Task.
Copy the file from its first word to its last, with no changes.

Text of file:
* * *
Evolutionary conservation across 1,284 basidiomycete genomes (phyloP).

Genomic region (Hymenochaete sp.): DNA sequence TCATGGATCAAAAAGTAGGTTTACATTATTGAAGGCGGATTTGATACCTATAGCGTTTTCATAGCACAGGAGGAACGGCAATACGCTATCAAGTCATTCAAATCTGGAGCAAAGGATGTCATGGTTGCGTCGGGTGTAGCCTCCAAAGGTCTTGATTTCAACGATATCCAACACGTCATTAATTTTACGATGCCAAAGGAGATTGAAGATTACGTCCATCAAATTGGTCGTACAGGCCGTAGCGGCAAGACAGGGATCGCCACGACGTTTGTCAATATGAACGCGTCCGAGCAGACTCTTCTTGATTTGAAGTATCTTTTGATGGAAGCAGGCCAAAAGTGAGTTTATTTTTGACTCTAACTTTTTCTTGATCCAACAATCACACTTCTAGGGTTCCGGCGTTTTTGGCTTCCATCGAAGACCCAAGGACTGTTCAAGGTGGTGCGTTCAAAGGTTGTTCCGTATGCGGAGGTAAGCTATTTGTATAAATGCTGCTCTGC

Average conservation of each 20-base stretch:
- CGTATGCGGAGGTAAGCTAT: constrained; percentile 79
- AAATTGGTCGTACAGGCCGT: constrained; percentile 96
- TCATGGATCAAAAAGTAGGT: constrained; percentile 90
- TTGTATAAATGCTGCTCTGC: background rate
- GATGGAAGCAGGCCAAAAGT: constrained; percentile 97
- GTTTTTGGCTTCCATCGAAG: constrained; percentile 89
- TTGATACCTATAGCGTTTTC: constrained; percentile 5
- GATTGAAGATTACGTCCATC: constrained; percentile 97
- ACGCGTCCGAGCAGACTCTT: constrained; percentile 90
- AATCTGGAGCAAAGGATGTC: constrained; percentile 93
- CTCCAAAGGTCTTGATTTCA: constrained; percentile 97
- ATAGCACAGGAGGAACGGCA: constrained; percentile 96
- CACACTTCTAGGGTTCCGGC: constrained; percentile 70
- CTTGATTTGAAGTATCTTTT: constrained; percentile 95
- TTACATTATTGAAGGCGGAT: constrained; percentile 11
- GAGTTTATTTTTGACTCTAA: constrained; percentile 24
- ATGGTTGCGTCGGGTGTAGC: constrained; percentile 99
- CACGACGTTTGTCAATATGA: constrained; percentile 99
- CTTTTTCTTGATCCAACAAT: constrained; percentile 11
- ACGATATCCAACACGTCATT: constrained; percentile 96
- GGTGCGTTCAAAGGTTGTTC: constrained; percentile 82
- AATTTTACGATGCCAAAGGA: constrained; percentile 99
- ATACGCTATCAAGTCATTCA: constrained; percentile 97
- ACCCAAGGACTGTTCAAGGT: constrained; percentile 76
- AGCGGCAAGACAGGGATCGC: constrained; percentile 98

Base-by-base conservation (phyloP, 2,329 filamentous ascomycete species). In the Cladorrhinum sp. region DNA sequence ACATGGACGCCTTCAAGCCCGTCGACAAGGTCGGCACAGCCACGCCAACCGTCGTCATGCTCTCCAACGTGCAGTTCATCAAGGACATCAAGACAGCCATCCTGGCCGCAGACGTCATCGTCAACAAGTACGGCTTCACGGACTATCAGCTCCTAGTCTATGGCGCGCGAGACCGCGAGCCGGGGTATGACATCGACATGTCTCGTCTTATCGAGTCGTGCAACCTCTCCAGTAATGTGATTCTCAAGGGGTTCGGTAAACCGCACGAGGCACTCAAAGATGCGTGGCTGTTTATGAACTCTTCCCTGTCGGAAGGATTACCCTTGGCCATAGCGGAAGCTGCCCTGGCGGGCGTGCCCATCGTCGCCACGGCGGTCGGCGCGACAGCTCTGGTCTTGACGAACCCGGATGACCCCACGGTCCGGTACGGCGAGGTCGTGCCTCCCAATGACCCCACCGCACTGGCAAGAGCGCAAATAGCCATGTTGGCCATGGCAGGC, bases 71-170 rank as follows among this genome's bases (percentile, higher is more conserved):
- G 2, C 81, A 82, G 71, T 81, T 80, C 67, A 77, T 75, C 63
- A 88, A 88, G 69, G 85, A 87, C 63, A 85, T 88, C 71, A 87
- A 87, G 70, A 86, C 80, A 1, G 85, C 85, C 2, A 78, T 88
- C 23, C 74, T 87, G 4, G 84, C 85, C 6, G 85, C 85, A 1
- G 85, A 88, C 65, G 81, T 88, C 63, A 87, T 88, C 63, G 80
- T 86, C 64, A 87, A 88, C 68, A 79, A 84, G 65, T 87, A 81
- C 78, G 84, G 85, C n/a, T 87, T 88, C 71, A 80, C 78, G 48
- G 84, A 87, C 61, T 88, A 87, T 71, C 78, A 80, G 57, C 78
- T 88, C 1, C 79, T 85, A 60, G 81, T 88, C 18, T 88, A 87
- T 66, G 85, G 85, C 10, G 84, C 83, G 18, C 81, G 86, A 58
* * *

Evolutionary conservation across 1,284 basidiomycete genomes (phyloP).

Genomic region (Hymenochaete sp.): DNA sequence TCATGGATCAAAAAGTAGGTTTACATTATTGAAGGCGGATTTGATACCTATAGCGTTTTCATAGCACAGGAGGAACGGCAATACGCTATCAAGTCATTCAAATCTGGAGCAAAGGATGTCATGGTTGCGTCGGGTGTAGCCTCCAAAGGTCTTGATTTCAACGATATCCAACACGTCATTAATTTTACGATGCCAAAGGAGATTGAAGATTACGTCCATCAAATTGGTCGTACAGGCCGTAGCGGCAAGACAGGGATCGCCACGACGTTTGTCAATATGAACGCGTCCGAGCAGACTCTTCTTGATTTGAAGTATCTTTTGATGGAAGCAGGCCAAAAGTGAGTTTATTTTTGACTCTAACTTTTTCTTGATCCAACAATCACACTTCTAGGGTTCCGGCGTTTTTGGCTTCCATCGAAGACCCAAGGACTGTTCAAGGTGGTGCGTTCAAAGGTTGTTCCGTATGCGGAGGTAAGCTATTTGTATAAATGCTGCTCTGC

Average conservation of each 20-base stretch:
- CGTATGCGGAGGTAAGCTAT: constrained; percentile 79
- AAATTGGTCGTACAGGCCGT: constrained; percentile 96
- TCATGGATCAAAAAGTAGGT: constrained; percentile 90
- TTGTATAAATGCTGCTCTGC: background rate
- GATGGAAGCAGGCCAAAAGT: constrained; percentile 97
- GTTTTTGGCTTCCATCGAAG: constrained; percentile 89
- TTGATACCTATAGCGTTTTC: constrained; percentile 5
- GATTGAAGATTACGTCCATC: constrained; percentile 97
- ACGCGTCCGAGCAGACTCTT: constrained; percentile 90
- AATCTGGAGCAAAGGATGTC: constrained; percentile 93
- CTCCAAAGGTCTTGATTTCA: constrained; percentile 97
- ATAGCACAGGAGGAACGGCA: constrained; percentile 96
- CACACTTCTAGGGTTCCGGC: constrained; percentile 70
- CTTGATTTGAAGTATCTTTT: constrained; percentile 95
- TTACATTATTGAAGGCGGAT: constrained; percentile 11
- GAGTTTATTTTTGACTCTAA: constrained; percentile 24
- ATGGTTGCGTCGGGTGTAGC: constrained; percentile 99
- CACGACGTTTGTCAATATGA: constrained; percentile 99
- CTTTTTCTTGATCCAACAAT: constrained; percentile 11
- ACGATATCCAACACGTCATT: constrained; percentile 96
- GGTGCGTTCAAAGGTTGTTC: constrained; percentile 82
- AATTTTACGATGCCAAAGGA: constrained; percentile 99
- ATACGCTATCAAGTCATTCA: constrained; percentile 97
- ACCCAAGGACTGTTCAAGGT: constrained; percentile 76
- AGCGGCAAGACAGGGATCGC: constrained; percentile 98

Base-by-base conservation (phyloP, 2,329 filamentous ascomycete species). In the Cladorrhinum sp. region DNA sequence ACATGGACGCCTTCAAGCCCGTCGACAAGGTCGGCACAGCCACGCCAACCGTCGTCATGCTCTCCAACGTGCAGTTCATCAAGGACATCAAGACAGCCATCCTGGCCGCAGACGTCATCGTCAACAAGTACGGCTTCACGGACTATCAGCTCCTAGTCTATGGCGCGCGAGACCGCGAGCCGGGGTATGACATCGACATGTCTCGTCTTATCGAGTCGTGCAACCTCTCCAGTAATGTGATTCTCAAGGGGTTCGGTAAACCGCACGAGGCACTCAAAGATGCGTGGCTGTTTATGAACTCTTCCCTGTCGGAAGGATTACCCTTGGCCATAGCGGAAGCTGCCCTGGCGGGCGTGCCCATCGTCGCCACGGCGGTCGGCGCGACAGCTCTGGTCTTGACGAACCCGGATGACCCCACGGTCCGGTACGGCGAGGTCGTGCCTCCCAATGACCCCACCGCACTGGCAAGAGCGCAAATAGCCATGTTGGCCATGGCAGGC, bases 71-170 rank as follows among this genome's bases (percentile, higher is more conserved):
- G 2, C 81, A 82, G 71, T 81, T 80, C 67, A 77, T 75, C 63
- A 88, A 88, G 69, G 85, A 87, C 63, A 85, T 88, C 71, A 87
- A 87, G 70, A 86, C 80, A 1, G 85, C 85, C 2, A 78, T 88
- C 23, C 74, T 87, G 4, G 84, C 85, C 6, G 85, C 85, A 1
- G 85, A 88, C 65, G 81, T 88, C 63, A 87, T 88, C 63, G 80
- T 86, C 64, A 87, A 88, C 68, A 79, A 84, G 65, T 87, A 81
- C 78, G 84, G 85, C n/a, T 87, T 88, C 71, A 80, C 78, G 48
- G 84, A 87, C 61, T 88, A 87, T 71, C 78, A 80, G 57, C 78
- T 88, C 1, C 79, T 85, A 60, G 81, T 88, C 18, T 88, A 87
- T 66, G 85, G 85, C 10, G 84, C 83, G 18, C 81, G 86, A 58